George, Uriah and Richard Cardozo Kingston to New York 1913-- Ancestry
Before I return to George Cardozo and how he enlisted in the Canadian Expeditionary Force in 1914 I want to describe how I researched the Cardozo family. This blog of mine is called My Jamaican Family, and generally speaking I have written about members of my own family both immediate and distant. Interestingly enough, it turns out that the Cardozo family had distant connections through marriage to my own extended family! Thanks to another Jamaican researcher who descends from the Cardozos, I discovered that two Cardozo brothers married two Baylis sisters.
I have written about the Baylis family of Port Royal in a previous post.
George Christopher Baylis worked at the Port Royal Dock Yard with my grandfather, William Dey Smedmore, and George married Elizabeth Huggins McDonald, the daughter of my great-grandmother, Sarah Letitia Brown by her first husband, Donald McDonald. After Donald died Sarah married Daniel Elias Brown and their second daughter, Amanda, married my grandfather, William Smedmore. Two of George’s and Elizabeth’s daughters, Lily and Hilda, married two Cardozo brothers, John Emanuel and Solomon. These two brothers were the grandsons of the Cardozo patriarch, Solomon Nunes Cardozo, a Sephardic Jew born about 1798 in Jamaica. Solomon fathered at least four illegitimate children by an Elizabeth Philipon, a native of Cuba, whom he later married and with her fathered at least two more legitimate children, including the father of John Emanuel and Solomon. The marriage and the baptisms of all the children took place in the Catholic Church, and it has been difficult to find all relevant records, only some of which have been transcribed and can be found on the website, JamaicanFamily Search.
The eldest of Solomon Nunes Cardozo’s illegitimate children was Joseph Nunes Cardozo who married Jeanne Louise Hérard, from Haiti. She was the daughter of Charles Rivière-Hérard, a Haitian Army officer who fought against Henri Christophe and was briefly President of Haiti between 1843
and 1844. Forced out of office by revolutionaries in May 1844 he went into exile in Jamaica where he died 31 August 1850.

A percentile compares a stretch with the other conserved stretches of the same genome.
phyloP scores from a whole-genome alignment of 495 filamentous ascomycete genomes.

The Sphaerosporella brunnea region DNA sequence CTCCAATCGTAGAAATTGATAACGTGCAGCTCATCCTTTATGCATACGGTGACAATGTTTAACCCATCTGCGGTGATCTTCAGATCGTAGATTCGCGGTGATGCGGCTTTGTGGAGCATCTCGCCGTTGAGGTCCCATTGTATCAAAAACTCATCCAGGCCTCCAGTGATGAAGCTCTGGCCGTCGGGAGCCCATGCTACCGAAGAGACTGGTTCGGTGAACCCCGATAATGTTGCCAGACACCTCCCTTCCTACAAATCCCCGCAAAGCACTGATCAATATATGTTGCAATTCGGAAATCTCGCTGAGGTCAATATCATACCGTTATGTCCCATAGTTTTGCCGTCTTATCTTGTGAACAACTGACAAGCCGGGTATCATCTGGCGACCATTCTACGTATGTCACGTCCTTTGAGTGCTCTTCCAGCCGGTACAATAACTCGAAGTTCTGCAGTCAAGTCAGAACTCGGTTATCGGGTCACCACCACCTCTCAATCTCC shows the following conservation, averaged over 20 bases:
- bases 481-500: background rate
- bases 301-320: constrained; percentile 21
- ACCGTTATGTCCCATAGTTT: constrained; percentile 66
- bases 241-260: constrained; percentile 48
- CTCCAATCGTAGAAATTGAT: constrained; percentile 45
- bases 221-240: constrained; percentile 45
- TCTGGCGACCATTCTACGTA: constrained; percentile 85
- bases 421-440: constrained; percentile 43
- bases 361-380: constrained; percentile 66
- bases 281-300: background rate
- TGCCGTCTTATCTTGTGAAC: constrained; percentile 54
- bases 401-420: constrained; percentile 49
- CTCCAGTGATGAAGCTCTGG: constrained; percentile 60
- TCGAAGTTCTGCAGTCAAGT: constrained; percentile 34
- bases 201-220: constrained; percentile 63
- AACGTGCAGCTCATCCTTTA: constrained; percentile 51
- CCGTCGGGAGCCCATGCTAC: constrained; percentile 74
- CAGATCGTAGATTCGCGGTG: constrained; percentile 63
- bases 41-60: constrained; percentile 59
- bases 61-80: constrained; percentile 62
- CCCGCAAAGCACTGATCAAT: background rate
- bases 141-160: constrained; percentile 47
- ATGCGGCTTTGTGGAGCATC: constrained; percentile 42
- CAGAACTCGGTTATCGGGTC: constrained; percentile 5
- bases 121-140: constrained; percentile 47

Charles Rivière-Hérard -- Wikipedia
Uriah Nunes Cardozo was a son of Joseph Nunes Cardozo and Jeanne Louise Hérard, born in Les Cayes (formerly known as Aux Cayes) in Haiti. Without access to Haitian records I have had to depend on other documents to come up with a possible birth date for Uriah of about 1864. Another son, Frederick Rudolph Ambroise Cardozo was also apparently born in Haiti. Uriah married Marie Nicholson in 1890 at Holy Trinity Catholic Church in Kingston. The birth of their son, George in Kingston was the only record of their children I could find, but from various travel documents, including ships’ manifests such as the one shown at the top of this post, I was able to conclude that Uriah and Marie had at least four sons and possibly a daughter whose name I do not know. George was the eldest, born in 1890, followed by Richard, born in 1893 in Les Cayes, Bertrand, born in 1897 also in Les Cayes, and Franck, born in Les Cayes in 1899.
In 1913 Uriah, accompanied by his sons, George and Richard, sailed to New York from Port Antonio, Jamaica, on board the SS Obidense. According to the ship’s manifest they were in transit to Uriah’s nephew, Alfred Cardozo, of 68 Wood Street, Toronto, Canada. Uriah did not remain in Canada, but must have returned to Les Cayes, though he did make other trips to Canada,
either to visit Richard or Bertrand. From other documents I have found Bertrand was a medical student studying at McGill University. He came to Canada in 1919 to visit his cousin, Alfred, in Toronto. As for Franck, I could find little about him in the records on Ancestry, except for various ship’s manifests showing that he did a great deal of traveling between Haiti and other countries. However, according to information I found through Google, Franck became a hotelier in Port-au-Prince and with his wife Edna built the Hotel Montana in Petionville, later managed by his two daughters, Garthe Cardozo-Stefanson and Nadine Cardozo-Riedl. In January 2010 the hotel was all but destroyed in an earthquake which caused tremendous damage in Port-au-Prince.
But to return to George and his brother Richard. They remained in Canada and to my surprise I found that Richard also enlisted in the Canadian Expeditionary Force in Toronto on August 10th 1916. George had been killed in action on April 22nd 1915. Did his death prompt Richard to enlist as well?
In my next post I will explore George’s brief career in the Canadian Expeditionary Force and the circumstances of his death.